If you’re keen to enhance your immunity, the mushroom-supplement industry has something for you. But do these tinctures and powders work? MH asks the experts.
Mushroom supp makers say they can improve mood and brainpower, raise immunity and (deep breath) fight cancer. Lion’s mane and reishi varieties have antioxidants and beta-glucan, a fibre that regulates blood sugar, weight and more.
Mushrooms do contain antioxidants and beta-glucan, says Brian St Pierre, a Men’s Health nutrition adviser. If their extracts come from real mushrooms, supplements will also have these nutrients.
There’s not enough data to conclude that these supps strengthen your brain or body, says St Pierre. Plus, they can be pricey (often about £20 for a bag), unlike, y’know, normal mushrooms, which also have solid research trumpeting their many benefits.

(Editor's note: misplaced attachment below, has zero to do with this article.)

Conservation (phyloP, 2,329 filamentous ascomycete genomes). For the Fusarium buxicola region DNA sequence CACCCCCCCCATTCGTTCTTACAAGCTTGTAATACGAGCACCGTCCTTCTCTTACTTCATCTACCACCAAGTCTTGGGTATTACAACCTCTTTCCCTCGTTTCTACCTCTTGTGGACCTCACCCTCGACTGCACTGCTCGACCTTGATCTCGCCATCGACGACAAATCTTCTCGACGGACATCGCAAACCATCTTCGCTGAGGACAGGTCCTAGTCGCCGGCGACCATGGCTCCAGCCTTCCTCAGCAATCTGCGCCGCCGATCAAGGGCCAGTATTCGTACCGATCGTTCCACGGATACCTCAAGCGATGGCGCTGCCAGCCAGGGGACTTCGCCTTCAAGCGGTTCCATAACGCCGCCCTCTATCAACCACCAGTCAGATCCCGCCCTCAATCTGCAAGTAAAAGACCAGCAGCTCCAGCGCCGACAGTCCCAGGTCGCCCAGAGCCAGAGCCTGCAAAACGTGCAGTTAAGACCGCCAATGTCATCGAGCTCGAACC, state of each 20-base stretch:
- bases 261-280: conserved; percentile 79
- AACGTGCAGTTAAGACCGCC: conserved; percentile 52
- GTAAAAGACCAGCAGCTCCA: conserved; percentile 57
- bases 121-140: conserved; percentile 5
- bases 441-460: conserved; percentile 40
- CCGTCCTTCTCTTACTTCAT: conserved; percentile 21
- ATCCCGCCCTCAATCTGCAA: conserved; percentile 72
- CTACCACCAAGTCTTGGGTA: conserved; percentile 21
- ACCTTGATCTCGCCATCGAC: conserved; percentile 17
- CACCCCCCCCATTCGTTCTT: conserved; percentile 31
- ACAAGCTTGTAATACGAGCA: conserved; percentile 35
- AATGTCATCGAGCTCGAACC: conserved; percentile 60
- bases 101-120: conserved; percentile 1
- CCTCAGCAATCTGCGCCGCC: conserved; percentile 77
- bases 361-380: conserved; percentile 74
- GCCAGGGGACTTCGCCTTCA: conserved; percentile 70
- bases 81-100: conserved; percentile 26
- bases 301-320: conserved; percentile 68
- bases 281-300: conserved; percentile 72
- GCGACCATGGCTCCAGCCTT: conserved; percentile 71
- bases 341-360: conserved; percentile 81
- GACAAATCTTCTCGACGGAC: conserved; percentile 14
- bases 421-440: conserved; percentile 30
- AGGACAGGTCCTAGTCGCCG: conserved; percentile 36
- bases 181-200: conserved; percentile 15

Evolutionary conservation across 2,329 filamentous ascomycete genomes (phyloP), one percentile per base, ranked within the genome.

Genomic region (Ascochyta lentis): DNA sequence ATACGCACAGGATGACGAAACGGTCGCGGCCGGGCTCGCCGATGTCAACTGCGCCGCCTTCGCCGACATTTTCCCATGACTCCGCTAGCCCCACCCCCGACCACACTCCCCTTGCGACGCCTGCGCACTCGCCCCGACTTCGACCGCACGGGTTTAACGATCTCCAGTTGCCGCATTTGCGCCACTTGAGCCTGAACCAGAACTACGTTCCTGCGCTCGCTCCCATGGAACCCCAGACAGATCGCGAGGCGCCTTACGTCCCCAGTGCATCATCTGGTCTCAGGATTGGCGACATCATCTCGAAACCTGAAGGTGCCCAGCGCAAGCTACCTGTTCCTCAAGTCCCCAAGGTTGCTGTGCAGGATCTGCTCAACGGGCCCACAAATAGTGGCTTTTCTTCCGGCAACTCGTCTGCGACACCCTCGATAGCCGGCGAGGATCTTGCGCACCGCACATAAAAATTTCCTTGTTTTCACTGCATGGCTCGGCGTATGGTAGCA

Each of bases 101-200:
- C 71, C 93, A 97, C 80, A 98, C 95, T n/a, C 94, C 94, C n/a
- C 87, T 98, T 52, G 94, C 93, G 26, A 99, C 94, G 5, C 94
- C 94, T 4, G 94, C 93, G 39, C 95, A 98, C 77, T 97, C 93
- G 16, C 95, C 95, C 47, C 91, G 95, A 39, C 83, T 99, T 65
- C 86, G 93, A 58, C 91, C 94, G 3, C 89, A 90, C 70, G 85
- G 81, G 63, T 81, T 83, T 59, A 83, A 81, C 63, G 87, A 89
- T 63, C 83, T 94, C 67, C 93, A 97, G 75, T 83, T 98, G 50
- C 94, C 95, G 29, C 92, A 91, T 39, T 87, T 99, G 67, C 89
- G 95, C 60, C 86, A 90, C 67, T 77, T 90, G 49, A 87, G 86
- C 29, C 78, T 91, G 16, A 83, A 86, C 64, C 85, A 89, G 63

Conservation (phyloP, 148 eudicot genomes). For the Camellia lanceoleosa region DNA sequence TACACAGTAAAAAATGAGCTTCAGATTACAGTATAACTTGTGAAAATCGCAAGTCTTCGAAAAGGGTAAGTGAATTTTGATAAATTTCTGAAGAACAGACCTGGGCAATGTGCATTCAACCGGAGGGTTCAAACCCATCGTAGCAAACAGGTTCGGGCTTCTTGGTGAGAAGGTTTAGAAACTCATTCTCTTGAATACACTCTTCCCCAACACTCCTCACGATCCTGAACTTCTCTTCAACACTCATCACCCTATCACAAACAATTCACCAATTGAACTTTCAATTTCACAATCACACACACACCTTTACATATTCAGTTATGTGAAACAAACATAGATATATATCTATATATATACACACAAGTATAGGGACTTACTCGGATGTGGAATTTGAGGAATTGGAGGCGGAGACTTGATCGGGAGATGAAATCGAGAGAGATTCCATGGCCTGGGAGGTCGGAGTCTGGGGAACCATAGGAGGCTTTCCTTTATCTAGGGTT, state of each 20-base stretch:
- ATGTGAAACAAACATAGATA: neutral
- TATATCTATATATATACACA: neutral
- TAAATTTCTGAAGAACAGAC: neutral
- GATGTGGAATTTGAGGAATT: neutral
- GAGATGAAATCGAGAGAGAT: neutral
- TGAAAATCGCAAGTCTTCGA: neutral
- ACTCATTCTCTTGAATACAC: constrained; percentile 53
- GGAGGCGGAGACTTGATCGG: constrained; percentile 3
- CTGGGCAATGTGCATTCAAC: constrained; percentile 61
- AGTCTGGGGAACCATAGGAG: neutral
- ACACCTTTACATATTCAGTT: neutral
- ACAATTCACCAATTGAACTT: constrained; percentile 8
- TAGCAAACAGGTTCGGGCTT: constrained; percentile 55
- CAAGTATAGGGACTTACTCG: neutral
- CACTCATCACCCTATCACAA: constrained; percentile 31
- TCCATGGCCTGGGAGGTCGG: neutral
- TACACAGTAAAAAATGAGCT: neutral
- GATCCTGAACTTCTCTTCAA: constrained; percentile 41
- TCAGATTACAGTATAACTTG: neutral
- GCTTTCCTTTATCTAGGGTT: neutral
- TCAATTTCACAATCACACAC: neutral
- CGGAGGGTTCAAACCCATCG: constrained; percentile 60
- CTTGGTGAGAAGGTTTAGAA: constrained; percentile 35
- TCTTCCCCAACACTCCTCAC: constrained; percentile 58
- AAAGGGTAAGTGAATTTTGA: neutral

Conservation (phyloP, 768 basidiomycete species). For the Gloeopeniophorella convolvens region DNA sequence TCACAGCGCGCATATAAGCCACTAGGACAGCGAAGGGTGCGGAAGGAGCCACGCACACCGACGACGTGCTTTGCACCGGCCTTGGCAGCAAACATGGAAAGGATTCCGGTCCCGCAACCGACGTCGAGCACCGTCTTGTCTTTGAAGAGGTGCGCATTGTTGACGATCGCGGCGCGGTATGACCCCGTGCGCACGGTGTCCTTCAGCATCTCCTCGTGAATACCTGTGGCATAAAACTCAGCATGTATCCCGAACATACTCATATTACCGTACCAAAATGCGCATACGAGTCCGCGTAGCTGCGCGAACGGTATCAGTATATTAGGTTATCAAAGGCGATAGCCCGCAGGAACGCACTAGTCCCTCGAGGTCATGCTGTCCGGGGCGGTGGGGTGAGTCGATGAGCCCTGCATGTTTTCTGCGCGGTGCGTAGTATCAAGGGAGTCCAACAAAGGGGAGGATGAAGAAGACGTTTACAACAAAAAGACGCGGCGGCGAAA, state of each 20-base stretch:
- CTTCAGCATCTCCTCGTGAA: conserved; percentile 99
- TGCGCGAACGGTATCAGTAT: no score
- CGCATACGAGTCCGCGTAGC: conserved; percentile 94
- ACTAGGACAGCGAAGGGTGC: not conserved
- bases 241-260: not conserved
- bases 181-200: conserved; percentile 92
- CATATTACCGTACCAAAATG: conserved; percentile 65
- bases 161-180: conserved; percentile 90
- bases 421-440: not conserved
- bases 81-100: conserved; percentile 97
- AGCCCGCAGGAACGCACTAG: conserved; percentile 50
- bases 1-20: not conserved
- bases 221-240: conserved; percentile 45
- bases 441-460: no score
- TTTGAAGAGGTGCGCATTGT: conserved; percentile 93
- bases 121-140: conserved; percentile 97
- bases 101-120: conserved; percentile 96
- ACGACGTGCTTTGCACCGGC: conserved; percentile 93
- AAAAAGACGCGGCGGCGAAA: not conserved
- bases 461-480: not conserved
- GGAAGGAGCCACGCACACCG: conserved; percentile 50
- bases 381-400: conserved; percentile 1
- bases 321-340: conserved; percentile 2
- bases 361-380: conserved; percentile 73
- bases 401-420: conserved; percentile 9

What's Also Dodgy
Some supps only contain the mushroom root and not the beta-glucan-rich cap and stem. Even if a company makes its supps from caps, it may decide to include a fraction of the dosages found to be effective in those human studies.
Most mushroom supplementation research has been conducted on rodents; the few human studies that exist have small sample sizes. There’s promise but no hard data to prove supps can boost mood or support your immune system.
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